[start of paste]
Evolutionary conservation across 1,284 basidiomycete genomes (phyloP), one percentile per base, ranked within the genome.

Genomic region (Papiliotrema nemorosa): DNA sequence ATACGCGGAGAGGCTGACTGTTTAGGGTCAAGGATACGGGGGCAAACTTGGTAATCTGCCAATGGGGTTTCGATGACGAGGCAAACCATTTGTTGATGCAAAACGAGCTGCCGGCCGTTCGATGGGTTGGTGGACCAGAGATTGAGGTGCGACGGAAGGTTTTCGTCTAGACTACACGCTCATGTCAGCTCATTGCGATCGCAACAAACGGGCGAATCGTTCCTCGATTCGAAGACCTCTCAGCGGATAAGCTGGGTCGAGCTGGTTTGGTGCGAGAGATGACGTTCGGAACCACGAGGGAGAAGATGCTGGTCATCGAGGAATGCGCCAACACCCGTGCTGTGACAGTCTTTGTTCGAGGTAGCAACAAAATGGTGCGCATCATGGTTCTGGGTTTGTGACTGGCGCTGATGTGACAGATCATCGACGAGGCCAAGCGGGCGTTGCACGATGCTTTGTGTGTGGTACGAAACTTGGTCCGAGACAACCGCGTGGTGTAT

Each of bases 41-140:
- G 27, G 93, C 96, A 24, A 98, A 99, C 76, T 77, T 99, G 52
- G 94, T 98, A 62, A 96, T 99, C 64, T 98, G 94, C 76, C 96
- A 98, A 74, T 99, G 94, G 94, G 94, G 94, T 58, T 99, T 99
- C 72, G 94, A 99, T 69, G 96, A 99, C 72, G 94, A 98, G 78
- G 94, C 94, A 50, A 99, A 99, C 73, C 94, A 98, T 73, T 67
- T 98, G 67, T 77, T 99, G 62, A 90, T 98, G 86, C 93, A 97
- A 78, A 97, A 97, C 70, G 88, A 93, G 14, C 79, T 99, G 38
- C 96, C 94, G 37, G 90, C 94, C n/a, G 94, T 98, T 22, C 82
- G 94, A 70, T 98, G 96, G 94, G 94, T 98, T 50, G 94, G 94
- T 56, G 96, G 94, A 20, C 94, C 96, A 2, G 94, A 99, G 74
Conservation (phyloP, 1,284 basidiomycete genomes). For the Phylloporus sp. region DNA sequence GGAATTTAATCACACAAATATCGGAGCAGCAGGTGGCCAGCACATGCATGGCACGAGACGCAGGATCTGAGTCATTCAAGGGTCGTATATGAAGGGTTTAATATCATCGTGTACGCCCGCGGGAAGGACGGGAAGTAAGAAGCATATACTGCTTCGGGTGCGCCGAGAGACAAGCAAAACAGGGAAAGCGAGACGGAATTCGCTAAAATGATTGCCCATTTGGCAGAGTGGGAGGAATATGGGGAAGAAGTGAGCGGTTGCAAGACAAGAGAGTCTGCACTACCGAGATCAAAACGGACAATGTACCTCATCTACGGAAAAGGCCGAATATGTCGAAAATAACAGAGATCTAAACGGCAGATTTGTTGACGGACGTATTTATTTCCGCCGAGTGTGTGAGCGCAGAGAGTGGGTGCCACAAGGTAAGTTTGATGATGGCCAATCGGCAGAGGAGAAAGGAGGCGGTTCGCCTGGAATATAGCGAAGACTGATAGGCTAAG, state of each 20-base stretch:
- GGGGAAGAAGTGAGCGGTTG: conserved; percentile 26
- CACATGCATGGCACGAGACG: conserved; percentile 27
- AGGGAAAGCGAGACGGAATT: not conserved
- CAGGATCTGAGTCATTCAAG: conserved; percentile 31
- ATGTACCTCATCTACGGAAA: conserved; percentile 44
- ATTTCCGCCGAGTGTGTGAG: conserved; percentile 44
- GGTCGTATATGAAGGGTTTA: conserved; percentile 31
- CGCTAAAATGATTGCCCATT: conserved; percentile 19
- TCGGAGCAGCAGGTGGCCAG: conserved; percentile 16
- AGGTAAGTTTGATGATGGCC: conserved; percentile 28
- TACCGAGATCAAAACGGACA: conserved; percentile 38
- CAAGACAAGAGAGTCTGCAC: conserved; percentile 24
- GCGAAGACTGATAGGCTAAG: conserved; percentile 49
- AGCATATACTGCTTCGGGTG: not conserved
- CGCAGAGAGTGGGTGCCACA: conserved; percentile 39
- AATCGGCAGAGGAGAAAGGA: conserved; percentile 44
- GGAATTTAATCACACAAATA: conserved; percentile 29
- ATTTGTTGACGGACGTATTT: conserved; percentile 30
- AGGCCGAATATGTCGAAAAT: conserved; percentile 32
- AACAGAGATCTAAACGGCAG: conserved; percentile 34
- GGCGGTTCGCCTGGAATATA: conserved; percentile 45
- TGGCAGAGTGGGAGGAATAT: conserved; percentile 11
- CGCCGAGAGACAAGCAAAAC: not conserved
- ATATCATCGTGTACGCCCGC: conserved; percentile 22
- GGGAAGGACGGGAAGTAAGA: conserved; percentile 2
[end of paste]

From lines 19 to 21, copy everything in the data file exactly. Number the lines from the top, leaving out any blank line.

- ATGTACCTCATCTACGGAAA: conserved; percentile 44
- ATTTCCGCCGAGTGTGTGAG: conserved; percentile 44
- GGTCGTATATGAAGGGTTTA: conserved; percentile 31